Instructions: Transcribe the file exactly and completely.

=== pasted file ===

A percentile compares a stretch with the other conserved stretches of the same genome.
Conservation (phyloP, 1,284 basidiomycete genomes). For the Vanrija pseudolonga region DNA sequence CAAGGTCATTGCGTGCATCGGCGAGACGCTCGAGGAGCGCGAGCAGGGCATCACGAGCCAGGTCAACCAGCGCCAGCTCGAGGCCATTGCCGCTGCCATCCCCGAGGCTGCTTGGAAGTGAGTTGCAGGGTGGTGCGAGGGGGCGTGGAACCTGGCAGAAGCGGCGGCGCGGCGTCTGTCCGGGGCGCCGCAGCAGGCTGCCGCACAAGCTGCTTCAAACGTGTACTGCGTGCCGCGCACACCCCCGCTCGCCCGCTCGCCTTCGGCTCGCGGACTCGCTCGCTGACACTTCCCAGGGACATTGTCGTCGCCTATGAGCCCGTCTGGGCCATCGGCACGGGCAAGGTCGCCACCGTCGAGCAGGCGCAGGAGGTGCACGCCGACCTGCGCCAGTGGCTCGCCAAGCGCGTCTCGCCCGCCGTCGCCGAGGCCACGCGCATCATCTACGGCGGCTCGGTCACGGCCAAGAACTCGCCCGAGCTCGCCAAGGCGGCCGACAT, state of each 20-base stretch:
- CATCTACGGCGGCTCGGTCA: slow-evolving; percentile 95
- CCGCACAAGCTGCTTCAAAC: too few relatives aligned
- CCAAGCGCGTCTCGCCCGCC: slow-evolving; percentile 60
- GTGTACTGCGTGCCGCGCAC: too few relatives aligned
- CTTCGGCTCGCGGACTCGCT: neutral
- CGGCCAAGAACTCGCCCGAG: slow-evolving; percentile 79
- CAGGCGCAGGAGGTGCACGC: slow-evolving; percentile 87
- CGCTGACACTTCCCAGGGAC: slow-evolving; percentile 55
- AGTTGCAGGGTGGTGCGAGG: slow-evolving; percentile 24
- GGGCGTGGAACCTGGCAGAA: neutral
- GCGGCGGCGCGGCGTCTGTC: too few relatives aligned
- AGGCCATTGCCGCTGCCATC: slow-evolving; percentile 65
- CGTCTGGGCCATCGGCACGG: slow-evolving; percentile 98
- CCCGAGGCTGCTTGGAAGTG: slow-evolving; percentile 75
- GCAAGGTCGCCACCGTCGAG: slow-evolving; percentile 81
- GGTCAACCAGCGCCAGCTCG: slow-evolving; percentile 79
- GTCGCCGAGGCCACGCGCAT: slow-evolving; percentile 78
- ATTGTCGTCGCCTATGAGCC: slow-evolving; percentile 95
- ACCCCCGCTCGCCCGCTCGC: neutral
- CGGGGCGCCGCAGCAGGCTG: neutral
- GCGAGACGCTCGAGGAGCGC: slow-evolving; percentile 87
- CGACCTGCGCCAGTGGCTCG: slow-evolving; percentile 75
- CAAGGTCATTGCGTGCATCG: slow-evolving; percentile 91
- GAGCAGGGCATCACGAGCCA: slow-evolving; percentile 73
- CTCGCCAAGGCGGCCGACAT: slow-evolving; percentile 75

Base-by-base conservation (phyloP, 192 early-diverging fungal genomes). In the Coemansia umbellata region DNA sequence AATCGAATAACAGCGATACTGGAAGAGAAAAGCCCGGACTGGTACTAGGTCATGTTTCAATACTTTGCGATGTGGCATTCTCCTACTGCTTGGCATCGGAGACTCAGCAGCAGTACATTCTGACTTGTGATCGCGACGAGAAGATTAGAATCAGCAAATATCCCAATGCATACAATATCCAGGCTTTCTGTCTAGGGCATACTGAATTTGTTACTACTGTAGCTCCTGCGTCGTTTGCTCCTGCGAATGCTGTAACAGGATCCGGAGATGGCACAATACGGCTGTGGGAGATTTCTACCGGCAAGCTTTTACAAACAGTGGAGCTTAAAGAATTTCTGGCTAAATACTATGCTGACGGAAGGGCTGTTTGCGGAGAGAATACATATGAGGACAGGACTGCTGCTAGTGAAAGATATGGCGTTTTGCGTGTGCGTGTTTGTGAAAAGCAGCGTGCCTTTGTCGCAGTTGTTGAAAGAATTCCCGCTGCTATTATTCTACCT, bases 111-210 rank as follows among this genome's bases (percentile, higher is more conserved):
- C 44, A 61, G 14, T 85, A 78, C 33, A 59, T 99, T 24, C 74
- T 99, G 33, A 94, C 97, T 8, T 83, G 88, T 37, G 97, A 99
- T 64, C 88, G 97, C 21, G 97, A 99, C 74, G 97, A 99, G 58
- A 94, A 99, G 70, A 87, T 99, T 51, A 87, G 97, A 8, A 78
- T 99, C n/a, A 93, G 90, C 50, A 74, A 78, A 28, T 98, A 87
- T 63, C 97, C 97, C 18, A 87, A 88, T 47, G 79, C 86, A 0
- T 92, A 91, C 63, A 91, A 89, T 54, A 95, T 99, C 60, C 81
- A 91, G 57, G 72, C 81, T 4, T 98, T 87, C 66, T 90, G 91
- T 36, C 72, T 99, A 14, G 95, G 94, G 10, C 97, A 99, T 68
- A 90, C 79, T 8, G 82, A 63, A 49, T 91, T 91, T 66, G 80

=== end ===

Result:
A percentile compares a stretch with the other conserved stretches of the same genome.
Conservation (phyloP, 1,284 basidiomycete genomes). For the Vanrija pseudolonga region DNA sequence CAAGGTCATTGCGTGCATCGGCGAGACGCTCGAGGAGCGCGAGCAGGGCATCACGAGCCAGGTCAACCAGCGCCAGCTCGAGGCCATTGCCGCTGCCATCCCCGAGGCTGCTTGGAAGTGAGTTGCAGGGTGGTGCGAGGGGGCGTGGAACCTGGCAGAAGCGGCGGCGCGGCGTCTGTCCGGGGCGCCGCAGCAGGCTGCCGCACAAGCTGCTTCAAACGTGTACTGCGTGCCGCGCACACCCCCGCTCGCCCGCTCGCCTTCGGCTCGCGGACTCGCTCGCTGACACTTCCCAGGGACATTGTCGTCGCCTATGAGCCCGTCTGGGCCATCGGCACGGGCAAGGTCGCCACCGTCGAGCAGGCGCAGGAGGTGCACGCCGACCTGCGCCAGTGGCTCGCCAAGCGCGTCTCGCCCGCCGTCGCCGAGGCCACGCGCATCATCTACGGCGGCTCGGTCACGGCCAAGAACTCGCCCGAGCTCGCCAAGGCGGCCGACAT, state of each 20-base stretch:
- CATCTACGGCGGCTCGGTCA: slow-evolving; percentile 95
- CCGCACAAGCTGCTTCAAAC: too few relatives aligned
- CCAAGCGCGTCTCGCCCGCC: slow-evolving; percentile 60
- GTGTACTGCGTGCCGCGCAC: too few relatives aligned
- CTTCGGCTCGCGGACTCGCT: neutral
- CGGCCAAGAACTCGCCCGAG: slow-evolving; percentile 79
- CAGGCGCAGGAGGTGCACGC: slow-evolving; percentile 87
- CGCTGACACTTCCCAGGGAC: slow-evolving; percentile 55
- AGTTGCAGGGTGGTGCGAGG: slow-evolving; percentile 24
- GGGCGTGGAACCTGGCAGAA: neutral
- GCGGCGGCGCGGCGTCTGTC: too few relatives aligned
- AGGCCATTGCCGCTGCCATC: slow-evolving; percentile 65
- CGTCTGGGCCATCGGCACGG: slow-evolving; percentile 98
- CCCGAGGCTGCTTGGAAGTG: slow-evolving; percentile 75
- GCAAGGTCGCCACCGTCGAG: slow-evolving; percentile 81
- GGTCAACCAGCGCCAGCTCG: slow-evolving; percentile 79
- GTCGCCGAGGCCACGCGCAT: slow-evolving; percentile 78
- ATTGTCGTCGCCTATGAGCC: slow-evolving; percentile 95
- ACCCCCGCTCGCCCGCTCGC: neutral
- CGGGGCGCCGCAGCAGGCTG: neutral
- GCGAGACGCTCGAGGAGCGC: slow-evolving; percentile 87
- CGACCTGCGCCAGTGGCTCG: slow-evolving; percentile 75
- CAAGGTCATTGCGTGCATCG: slow-evolving; percentile 91
- GAGCAGGGCATCACGAGCCA: slow-evolving; percentile 73
- CTCGCCAAGGCGGCCGACAT: slow-evolving; percentile 75

Base-by-base conservation (phyloP, 192 early-diverging fungal genomes). In the Coemansia umbellata region DNA sequence AATCGAATAACAGCGATACTGGAAGAGAAAAGCCCGGACTGGTACTAGGTCATGTTTCAATACTTTGCGATGTGGCATTCTCCTACTGCTTGGCATCGGAGACTCAGCAGCAGTACATTCTGACTTGTGATCGCGACGAGAAGATTAGAATCAGCAAATATCCCAATGCATACAATATCCAGGCTTTCTGTCTAGGGCATACTGAATTTGTTACTACTGTAGCTCCTGCGTCGTTTGCTCCTGCGAATGCTGTAACAGGATCCGGAGATGGCACAATACGGCTGTGGGAGATTTCTACCGGCAAGCTTTTACAAACAGTGGAGCTTAAAGAATTTCTGGCTAAATACTATGCTGACGGAAGGGCTGTTTGCGGAGAGAATACATATGAGGACAGGACTGCTGCTAGTGAAAGATATGGCGTTTTGCGTGTGCGTGTTTGTGAAAAGCAGCGTGCCTTTGTCGCAGTTGTTGAAAGAATTCCCGCTGCTATTATTCTACCT, bases 111-210 rank as follows among this genome's bases (percentile, higher is more conserved):
- C 44, A 61, G 14, T 85, A 78, C 33, A 59, T 99, T 24, C 74
- T 99, G 33, A 94, C 97, T 8, T 83, G 88, T 37, G 97, A 99
- T 64, C 88, G 97, C 21, G 97, A 99, C 74, G 97, A 99, G 58
- A 94, A 99, G 70, A 87, T 99, T 51, A 87, G 97, A 8, A 78
- T 99, C n/a, A 93, G 90, C 50, A 74, A 78, A 28, T 98, A 87
- T 63, C 97, C 97, C 18, A 87, A 88, T 47, G 79, C 86, A 0
- T 92, A 91, C 63, A 91, A 89, T 54, A 95, T 99, C 60, C 81
- A 91, G 57, G 72, C 81, T 4, T 98, T 87, C 66, T 90, G 91
- T 36, C 72, T 99, A 14, G 95, G 94, G 10, C 97, A 99, T 68
- A 90, C 79, T 8, G 82, A 63, A 49, T 91, T 91, T 66, G 80